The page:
The most prominent potential challenger to Egyptian President Abdel Fattah al-Sisi in elections scheduled for December announced on Friday he would not be standing after he was unable to secure the required number of public endorsements.
The campaign of Ahmed el-Tantawy, a leftist former member of parliament, said officials and pro-government thugs had prevented many people from registering their support for his candidacy while security forces had arrested dozens of his supporters and blocked him from holding campaign events.
Egypt’s National Election Authority has said that such allegations were baseless.
Though Sisi is expected to win easily in December, Tantawy’s campaign had stirred some interest because he and his supporters had tried to campaign and gather openly on the streets in a way that has become highly unusual after a long crackdown on dissent across the political spectrum.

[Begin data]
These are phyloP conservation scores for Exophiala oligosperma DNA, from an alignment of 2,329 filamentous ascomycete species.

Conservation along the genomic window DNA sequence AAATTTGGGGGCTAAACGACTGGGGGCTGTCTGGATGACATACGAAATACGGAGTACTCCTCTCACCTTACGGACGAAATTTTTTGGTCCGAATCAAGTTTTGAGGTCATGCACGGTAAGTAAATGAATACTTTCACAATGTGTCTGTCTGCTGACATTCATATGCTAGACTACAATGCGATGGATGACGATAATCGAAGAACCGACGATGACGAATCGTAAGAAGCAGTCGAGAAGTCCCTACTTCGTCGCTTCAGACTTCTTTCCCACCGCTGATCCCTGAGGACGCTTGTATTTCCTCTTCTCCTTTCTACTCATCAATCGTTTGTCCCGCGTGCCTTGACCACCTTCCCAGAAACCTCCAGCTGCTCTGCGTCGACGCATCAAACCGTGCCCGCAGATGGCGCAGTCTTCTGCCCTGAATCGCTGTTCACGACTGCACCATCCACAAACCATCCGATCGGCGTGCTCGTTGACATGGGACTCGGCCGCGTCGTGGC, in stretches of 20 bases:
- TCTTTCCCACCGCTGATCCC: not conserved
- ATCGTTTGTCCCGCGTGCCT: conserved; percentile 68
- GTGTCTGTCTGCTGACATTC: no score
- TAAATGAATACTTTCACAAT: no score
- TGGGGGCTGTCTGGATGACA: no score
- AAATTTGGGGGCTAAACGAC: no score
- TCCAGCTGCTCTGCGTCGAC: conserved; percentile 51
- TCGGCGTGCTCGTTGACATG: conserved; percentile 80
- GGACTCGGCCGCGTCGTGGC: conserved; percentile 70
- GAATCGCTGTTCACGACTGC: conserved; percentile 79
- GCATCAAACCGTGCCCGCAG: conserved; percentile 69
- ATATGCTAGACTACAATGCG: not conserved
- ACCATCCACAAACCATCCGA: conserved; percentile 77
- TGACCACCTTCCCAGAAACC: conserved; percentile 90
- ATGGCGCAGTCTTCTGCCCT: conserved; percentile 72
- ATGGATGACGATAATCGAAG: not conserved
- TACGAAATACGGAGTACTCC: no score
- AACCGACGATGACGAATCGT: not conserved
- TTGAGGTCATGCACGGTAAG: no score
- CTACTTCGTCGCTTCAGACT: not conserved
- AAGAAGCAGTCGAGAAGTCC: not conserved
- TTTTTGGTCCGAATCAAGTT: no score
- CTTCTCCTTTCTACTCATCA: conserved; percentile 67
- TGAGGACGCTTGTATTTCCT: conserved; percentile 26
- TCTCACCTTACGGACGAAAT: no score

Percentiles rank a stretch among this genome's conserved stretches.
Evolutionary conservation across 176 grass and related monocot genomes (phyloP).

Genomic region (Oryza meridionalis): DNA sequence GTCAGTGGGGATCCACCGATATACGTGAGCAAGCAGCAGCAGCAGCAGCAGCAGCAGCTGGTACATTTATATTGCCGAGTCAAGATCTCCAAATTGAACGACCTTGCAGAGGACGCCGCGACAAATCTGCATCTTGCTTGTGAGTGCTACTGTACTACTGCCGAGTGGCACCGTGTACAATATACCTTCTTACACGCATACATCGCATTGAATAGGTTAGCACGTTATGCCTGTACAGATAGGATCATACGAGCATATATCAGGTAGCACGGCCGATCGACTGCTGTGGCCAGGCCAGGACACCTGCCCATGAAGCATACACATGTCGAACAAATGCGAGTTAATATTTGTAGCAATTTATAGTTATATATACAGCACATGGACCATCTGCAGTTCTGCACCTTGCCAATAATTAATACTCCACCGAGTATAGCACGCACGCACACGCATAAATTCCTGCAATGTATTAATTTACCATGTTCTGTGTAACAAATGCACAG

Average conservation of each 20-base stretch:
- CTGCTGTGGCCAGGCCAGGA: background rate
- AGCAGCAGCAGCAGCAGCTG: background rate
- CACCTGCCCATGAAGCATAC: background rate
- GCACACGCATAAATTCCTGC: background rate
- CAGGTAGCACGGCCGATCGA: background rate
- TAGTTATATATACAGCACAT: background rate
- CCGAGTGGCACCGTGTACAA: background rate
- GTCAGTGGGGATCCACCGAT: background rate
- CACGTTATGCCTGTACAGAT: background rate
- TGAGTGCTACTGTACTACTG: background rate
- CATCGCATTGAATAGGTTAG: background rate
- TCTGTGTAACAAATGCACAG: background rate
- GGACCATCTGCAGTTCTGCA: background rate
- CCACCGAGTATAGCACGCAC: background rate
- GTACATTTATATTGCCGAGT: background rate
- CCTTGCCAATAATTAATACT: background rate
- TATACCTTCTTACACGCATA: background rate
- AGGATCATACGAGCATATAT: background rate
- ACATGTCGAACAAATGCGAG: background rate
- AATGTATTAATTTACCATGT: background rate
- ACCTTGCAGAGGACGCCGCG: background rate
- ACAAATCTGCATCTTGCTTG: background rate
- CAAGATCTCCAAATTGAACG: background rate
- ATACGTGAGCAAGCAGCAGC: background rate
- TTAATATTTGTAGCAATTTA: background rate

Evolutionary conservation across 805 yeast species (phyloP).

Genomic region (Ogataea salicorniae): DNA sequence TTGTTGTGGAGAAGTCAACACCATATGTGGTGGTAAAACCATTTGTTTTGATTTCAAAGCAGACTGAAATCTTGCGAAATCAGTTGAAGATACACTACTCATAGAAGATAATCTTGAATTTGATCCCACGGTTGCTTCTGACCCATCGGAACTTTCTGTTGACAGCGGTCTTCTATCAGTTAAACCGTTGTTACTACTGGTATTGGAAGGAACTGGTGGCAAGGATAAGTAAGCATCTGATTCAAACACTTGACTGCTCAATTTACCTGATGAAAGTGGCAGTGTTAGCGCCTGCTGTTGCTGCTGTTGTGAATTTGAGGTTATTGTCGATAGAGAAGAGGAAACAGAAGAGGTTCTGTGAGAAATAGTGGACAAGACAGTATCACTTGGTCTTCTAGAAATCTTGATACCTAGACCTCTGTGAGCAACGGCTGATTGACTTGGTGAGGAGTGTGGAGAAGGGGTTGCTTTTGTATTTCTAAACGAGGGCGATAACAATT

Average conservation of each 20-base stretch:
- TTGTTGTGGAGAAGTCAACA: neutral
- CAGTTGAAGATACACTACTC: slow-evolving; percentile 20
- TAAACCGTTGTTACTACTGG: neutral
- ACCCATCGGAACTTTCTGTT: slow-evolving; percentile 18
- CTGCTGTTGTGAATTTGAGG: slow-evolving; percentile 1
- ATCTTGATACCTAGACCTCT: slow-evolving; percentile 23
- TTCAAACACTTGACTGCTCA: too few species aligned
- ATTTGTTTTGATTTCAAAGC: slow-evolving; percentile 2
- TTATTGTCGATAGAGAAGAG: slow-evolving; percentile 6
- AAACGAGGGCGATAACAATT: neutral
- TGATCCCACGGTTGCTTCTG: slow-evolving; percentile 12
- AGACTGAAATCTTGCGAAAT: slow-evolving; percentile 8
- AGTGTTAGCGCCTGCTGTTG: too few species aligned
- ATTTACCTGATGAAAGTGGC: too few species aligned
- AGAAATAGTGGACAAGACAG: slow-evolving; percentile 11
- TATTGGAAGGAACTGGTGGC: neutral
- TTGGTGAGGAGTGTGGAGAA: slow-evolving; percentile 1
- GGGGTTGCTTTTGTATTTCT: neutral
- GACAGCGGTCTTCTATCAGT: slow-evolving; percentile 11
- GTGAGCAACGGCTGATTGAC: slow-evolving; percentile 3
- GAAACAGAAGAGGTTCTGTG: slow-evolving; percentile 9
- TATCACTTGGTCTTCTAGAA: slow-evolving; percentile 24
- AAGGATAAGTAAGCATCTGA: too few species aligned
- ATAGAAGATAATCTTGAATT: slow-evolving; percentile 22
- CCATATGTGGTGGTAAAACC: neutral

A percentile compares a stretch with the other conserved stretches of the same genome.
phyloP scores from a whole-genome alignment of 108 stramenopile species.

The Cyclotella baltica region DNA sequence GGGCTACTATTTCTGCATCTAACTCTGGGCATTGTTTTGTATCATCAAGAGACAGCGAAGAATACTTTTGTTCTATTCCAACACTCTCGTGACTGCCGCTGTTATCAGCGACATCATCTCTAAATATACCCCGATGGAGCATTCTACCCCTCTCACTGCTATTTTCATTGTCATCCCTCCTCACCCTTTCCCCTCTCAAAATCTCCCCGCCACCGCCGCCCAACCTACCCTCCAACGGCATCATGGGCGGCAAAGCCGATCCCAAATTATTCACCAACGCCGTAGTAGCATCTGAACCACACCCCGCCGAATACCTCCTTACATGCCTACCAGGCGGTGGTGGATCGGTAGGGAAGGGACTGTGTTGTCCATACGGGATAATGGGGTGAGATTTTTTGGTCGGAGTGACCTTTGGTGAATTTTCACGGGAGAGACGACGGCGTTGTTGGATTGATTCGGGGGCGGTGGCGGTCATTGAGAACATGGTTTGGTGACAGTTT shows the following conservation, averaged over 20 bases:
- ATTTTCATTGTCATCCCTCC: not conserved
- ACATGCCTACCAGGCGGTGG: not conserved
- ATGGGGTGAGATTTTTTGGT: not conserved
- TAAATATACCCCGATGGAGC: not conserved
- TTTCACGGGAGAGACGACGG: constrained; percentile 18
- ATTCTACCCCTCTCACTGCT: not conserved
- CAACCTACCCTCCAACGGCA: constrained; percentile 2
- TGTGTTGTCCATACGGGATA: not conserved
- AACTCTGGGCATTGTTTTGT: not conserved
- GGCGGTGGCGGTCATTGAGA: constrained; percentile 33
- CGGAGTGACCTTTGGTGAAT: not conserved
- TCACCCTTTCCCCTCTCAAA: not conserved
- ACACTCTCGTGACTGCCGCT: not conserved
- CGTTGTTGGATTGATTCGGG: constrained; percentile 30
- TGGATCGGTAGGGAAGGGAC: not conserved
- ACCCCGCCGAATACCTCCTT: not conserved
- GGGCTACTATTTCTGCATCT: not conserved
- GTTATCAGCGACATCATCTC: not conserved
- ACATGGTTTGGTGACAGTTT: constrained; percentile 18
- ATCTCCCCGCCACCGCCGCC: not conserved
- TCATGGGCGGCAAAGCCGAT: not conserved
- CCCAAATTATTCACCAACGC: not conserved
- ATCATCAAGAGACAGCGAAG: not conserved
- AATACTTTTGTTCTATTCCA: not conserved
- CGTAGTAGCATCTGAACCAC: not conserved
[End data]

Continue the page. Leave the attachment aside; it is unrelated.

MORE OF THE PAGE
In order to stand in the presidential vote, candidates were required to collect endorsements from 25,000 members of the public across 15 governorates, or from 20 sitting members of parliament, by October 14, 2023.
The campaign for Tantawy, who has 2 million followers on Facebook, said he had been able to gather 14,116 endorsements, including just 54 in his home city of Kafr El Shaikh.
“We are not withdrawing and did not withdraw, if force has closed a door, we will open many doors of hope, mark my words,” Tantawi told supporters in Cairo on Friday.
“I personally know dozens of Egypt’s sons and daughters who are more competent and deserving than me, but the current president is not one of them,” he said.
Sisi, a former army chief, was elected in 2014 and 2018 with 97% of the vote. In 2019 the constitution was amended to allow him to stand for a third term.